Every community enjoys a good high school football game, but when school budgets are tight and academic cuts are an annual event, it’s natural to wonder just what those Friday night lights are costing.

Mike Kay, the Hermiston High School athletic director, said it’s hard for some people to believe, but sports only take up about one percent of the district’s total budget. Meanwhile, 42 percent of Hermiston High School school students participate in an OSAA program.

“Name another after-school program that can positively impact so many kids for so little,” he said.

The district doesn’t differentiate between athletic events and non-sports OSAA programs such as band, choir and debate in its extra-curricular budget. But Kay said about 80 percent of the money goes to sports. For 2013-2014 the district budgeted $172,463 for non-personnel extracurricular costs, which include transportation to games, hotels, referees, equipment, uniforms and athletic association dues.

At the high school level the district spends $159,175 on coaching salaries. Deputy superintendent Wade Smith said the payments are more stipend than salary, with the football coach making $5,000 a year.

“When you break that down by hours worked they don’t even make minimum wage,” he said.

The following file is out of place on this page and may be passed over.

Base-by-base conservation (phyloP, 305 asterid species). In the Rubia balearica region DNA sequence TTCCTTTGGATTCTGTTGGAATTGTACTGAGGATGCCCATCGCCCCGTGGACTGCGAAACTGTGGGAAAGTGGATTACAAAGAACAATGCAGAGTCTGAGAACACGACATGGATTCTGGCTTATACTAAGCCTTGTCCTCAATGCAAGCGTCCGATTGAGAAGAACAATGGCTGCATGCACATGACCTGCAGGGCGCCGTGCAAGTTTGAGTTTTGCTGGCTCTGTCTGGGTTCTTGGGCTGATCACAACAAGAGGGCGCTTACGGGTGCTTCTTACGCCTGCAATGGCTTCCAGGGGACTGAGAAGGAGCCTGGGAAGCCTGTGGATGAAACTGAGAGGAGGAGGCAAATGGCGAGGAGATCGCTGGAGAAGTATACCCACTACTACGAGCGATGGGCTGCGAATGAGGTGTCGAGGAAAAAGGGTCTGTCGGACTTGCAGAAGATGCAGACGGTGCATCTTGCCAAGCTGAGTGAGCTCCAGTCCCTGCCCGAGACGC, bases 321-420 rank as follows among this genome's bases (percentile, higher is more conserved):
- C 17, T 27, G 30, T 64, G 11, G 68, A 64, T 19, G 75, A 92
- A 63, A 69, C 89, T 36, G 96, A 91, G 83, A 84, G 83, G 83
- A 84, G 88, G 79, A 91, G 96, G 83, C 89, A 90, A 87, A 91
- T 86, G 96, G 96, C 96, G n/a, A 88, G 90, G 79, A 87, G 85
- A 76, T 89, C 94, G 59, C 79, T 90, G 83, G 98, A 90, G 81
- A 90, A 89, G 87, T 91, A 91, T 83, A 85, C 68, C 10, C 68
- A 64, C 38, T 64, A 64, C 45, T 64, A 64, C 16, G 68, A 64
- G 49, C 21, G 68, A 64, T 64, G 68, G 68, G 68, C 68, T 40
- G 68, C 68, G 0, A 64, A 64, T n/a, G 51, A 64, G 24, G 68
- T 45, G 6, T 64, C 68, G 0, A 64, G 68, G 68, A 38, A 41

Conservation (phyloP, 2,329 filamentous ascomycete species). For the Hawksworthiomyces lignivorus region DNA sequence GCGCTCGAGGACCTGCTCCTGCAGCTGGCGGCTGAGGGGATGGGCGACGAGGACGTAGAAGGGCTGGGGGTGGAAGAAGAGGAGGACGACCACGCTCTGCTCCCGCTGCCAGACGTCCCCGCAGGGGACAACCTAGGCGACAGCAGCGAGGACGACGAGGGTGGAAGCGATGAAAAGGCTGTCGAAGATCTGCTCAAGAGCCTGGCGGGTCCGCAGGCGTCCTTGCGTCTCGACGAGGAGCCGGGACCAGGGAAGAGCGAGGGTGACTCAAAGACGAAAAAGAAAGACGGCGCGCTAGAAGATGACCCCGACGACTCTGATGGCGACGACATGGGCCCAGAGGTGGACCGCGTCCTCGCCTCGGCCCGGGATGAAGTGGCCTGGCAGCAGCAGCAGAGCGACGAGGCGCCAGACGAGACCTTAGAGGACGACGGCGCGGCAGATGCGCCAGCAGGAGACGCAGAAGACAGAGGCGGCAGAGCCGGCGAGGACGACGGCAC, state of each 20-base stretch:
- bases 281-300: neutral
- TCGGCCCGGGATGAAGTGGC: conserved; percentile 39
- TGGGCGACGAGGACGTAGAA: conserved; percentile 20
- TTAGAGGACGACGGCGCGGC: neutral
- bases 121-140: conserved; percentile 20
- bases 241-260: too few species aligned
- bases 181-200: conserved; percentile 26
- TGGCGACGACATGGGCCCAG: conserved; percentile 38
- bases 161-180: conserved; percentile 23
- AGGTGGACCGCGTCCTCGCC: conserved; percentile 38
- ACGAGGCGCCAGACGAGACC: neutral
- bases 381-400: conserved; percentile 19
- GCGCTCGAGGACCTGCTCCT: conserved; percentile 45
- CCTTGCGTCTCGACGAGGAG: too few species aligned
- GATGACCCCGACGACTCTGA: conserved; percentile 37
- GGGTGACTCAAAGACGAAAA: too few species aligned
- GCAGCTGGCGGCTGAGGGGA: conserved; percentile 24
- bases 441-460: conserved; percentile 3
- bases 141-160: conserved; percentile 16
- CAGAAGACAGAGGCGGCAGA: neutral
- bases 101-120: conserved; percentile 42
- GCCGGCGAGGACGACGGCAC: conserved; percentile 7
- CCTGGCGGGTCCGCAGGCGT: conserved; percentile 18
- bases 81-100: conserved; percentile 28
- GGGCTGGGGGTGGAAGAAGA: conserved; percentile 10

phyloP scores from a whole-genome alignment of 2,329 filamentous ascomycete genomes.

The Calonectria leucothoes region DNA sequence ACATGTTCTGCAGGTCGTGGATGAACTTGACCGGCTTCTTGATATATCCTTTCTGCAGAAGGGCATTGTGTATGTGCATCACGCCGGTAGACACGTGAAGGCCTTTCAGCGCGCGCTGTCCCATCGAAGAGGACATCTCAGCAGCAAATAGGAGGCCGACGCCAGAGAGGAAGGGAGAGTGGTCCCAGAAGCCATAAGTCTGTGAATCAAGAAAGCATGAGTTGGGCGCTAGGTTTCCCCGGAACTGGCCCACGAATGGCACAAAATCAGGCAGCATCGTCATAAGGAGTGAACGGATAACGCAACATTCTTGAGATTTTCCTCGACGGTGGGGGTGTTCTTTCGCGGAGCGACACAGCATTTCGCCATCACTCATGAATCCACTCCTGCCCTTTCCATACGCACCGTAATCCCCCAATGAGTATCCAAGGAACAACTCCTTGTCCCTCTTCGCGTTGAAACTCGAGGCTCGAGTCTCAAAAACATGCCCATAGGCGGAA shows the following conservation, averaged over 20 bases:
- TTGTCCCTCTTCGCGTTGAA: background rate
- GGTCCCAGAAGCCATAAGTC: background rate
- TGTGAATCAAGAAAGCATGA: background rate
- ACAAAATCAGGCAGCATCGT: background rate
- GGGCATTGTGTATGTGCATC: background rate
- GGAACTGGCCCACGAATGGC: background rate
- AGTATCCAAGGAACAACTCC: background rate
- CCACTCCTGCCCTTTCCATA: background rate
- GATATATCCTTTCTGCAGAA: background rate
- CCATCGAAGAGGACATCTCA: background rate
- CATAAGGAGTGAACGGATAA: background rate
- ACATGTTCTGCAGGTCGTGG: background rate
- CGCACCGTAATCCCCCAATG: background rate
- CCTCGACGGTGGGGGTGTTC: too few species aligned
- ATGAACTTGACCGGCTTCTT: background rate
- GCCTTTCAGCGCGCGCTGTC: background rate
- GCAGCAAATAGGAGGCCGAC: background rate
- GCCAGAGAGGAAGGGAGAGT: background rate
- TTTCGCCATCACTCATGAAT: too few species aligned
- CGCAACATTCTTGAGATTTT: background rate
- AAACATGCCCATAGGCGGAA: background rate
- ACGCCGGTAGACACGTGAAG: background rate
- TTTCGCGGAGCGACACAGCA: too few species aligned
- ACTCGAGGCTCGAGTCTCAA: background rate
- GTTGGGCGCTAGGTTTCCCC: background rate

Other assistant coaches on the field are often volunteers or compensated by Hermiston High School’s booster club. Smith said the athletic/activities director’s salary is budgeted for $82,000.

The district also pays $34,000 a year for substitute teachers filling in while a teacher who is also a coach (or band/choir/speech director) travels with their team. Kay said that number has gone down in recent years after the district switched from traveling to Bend and Redmond for games to much shorter trips across the Columbia.

Altogether that’s about $447,638 on extracurricular salaries, substitutes, travel and supplies at the high school level. The middle school spends another $106,160 on 44 coaches and $33,601 on non-personnel costs for OSAA programs. The district’s budgeted general fund revenue for this year was over $45.3 million.

Just down Interstate 84, the Pendleton School District, with nearly 2,000 fewer students, is spending slightly less on extracurricular activities than its neighbor to the west.

Pendleton spends $249,850 per year on coaches and extracurricular teachers and $90,000 to $100,000 per year on travel, depending on the schedule.

Troy Jerome, Pendleton’s athletic director, said some teams traveled as far as Ashland and Portland this year, but substitutes for absent coaches and teachers only accounted for $7,500 of the budget.

Including the costs of referees and uniforms, Pendleton spends roughly $214,000 per year on non-personnel expenses.

Playing fields

Kay and Smith didn’t include costs for facilities maintenance into their figures because the district doesn’t differentiate in the budget between hours worked on athletic facilities versus hours worked maintaining a school building. And the district maintains things like gyms and fields for physical education classes and recess in addition to keeping them up for after-school sports.